Luo studied drama and film at the Shanghai Theater Academy and started her career in 2001.

She has written around 10 songs, mostly about her independent attitude toward life and social issues.

"My songs are mainly about animal protection, world peace, conservation of resources, injustice and social reality," she says. "Releasing the emotions and anger about social unfairness is one of the functions of music, especially rock. When I am singing on stage, I feel like another person, relaxing and ploughing into the music 100 percent."

But she is quick to emphasize that it is "release," not "vent."

"Rage has to be expressed when you really see unfairness. As a musician, especially a rocker, you meed more passion, like rage. But in fact nobody can maintain this emotion all the time," she explains.

While many male rockers are identified with drugs, alcohol and violence, Luo says her life is "pure" and she is happily married.

Off stage, Luo is reserved and often quiet, rather unlike the persona she presents on stage. She seldom socializes with musicians and likes reading (biography and history) and watching movies (horror and disaster).

"I'm turning 30 years old this year, an important age. Something should be changed. I should be more mature and clear about life," she says.

Three months ago, Luo and her husband opened a store called Pink and Black, selling motorcycle gear - decorations, jackets, helmets and locks. She says it's "a new start of life."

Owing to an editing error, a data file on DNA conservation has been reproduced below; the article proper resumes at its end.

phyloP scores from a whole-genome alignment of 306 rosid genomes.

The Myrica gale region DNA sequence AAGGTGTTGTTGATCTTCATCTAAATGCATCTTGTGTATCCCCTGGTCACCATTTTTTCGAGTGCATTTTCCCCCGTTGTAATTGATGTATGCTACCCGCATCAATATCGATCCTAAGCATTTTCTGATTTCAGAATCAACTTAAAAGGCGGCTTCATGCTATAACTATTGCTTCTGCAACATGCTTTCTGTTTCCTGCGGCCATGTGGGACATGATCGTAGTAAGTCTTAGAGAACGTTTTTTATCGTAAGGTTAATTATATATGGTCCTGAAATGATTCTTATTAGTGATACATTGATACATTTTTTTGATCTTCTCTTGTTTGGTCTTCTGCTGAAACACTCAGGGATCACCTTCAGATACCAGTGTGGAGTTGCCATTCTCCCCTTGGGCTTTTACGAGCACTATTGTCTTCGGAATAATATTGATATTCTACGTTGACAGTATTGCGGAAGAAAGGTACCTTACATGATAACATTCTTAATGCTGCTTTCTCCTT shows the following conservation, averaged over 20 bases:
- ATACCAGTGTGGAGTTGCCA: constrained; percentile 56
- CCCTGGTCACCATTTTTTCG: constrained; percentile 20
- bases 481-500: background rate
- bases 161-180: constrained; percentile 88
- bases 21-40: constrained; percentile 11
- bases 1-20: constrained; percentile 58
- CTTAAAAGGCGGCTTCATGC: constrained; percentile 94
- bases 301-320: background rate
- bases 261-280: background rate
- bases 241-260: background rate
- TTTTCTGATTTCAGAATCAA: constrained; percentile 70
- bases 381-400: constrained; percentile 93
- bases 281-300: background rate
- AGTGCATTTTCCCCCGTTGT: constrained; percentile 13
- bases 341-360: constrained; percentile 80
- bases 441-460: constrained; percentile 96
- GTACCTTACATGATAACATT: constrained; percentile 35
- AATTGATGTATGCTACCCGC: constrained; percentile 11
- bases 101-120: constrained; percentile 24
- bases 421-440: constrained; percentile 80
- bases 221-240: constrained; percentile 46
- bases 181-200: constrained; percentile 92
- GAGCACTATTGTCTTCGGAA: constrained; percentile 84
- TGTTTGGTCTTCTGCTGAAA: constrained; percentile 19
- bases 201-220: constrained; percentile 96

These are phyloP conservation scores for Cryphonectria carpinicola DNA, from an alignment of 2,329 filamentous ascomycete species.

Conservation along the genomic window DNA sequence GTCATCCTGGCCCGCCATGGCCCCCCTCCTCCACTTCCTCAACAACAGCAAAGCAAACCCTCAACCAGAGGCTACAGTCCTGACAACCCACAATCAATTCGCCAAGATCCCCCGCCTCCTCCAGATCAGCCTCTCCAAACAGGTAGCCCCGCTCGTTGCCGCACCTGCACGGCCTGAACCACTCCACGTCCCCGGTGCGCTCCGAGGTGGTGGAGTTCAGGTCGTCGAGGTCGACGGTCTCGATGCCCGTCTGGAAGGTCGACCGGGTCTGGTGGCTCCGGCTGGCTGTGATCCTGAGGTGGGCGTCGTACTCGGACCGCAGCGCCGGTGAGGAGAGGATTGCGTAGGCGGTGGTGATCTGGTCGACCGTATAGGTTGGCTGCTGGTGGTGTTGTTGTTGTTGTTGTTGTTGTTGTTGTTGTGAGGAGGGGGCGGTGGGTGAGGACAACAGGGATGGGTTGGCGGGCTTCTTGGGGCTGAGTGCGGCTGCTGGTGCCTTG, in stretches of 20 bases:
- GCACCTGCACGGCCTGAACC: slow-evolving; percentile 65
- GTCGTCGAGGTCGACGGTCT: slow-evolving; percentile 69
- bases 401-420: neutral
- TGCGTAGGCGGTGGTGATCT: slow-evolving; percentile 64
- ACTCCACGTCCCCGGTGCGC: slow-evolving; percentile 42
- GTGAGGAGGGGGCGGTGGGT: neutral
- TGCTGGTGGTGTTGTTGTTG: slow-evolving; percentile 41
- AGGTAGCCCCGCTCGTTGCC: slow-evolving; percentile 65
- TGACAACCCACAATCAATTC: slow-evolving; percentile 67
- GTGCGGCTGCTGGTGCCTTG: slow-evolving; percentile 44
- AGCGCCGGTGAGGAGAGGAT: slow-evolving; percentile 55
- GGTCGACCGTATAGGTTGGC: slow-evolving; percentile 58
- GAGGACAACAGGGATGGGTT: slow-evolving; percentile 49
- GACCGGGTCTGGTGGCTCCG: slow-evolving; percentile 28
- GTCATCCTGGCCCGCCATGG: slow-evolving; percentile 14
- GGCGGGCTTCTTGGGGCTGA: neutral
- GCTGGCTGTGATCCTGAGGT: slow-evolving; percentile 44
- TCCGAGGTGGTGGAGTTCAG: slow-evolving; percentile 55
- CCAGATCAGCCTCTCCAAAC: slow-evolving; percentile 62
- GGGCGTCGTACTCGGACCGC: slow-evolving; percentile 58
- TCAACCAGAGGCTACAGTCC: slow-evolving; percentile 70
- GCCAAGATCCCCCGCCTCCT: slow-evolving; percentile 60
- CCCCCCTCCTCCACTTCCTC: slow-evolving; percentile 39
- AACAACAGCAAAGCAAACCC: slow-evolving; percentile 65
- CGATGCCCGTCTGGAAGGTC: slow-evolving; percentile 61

"Riding motorcycles has been a dream since I was young," says Luo. "I am realizing my dream step by step and trying to live a life besides singing."

Skull jewelry

Rocker Lin Di is alternative both in dressing and attitude - skeleton necklaces, strange earrings and ragged jeans.

In 2001 vocalist and bassist Lin, then a website editor, founded Cold Fairyland, one of today's most popular rock bands in Shanghai. Eight years later she married Finnish bass and guitar player Seppo M. Lehto.

"Life is somewhat meaningless, so you should find something meaningful to do. For me, music is just that 'something'," says the long-haired rocker.

The six-member band, which is comprised of three married couples, combines traditional Eastern musical instruments, such as the pipa (Chinese lute) with Western guitar, drums and keyboard.

Born in Shanghai, Lin plays the pipa and graduated from the Shanghai Conservatory of Music majoring in folk music.

"Music is fragile, because human's heart is fragile; but it can also be powerful," says 30-something Lin. Her works are mainly about nature and tranquillity.

Given her training in traditional music, Lin's pursuit of rock shocked many people, but she says by combining rock and traditional elements she hopes to deliver a sound that really appeals to the young generation.

"Compared with other rockers who often focus on more critical topics, what I care about most is the music itself," Lin says, calling her style "independent" and not influenced by anyone.

As a freelance photographer, writer and web designer, Lin's music is varied in style - from the dark and dreamy pop rock to the world music.

As one of the best-known female rockers in China, Lin says Chinese female rockers still don't have strong feminism in their music.

"Female rockers can't be as outspoken as their Western counterparts in a male-dominated field, so their strongest words are usually about social issues," she says.

Lin disagrees with the view that there's little room today for rock in China, which seems to go for softer pop.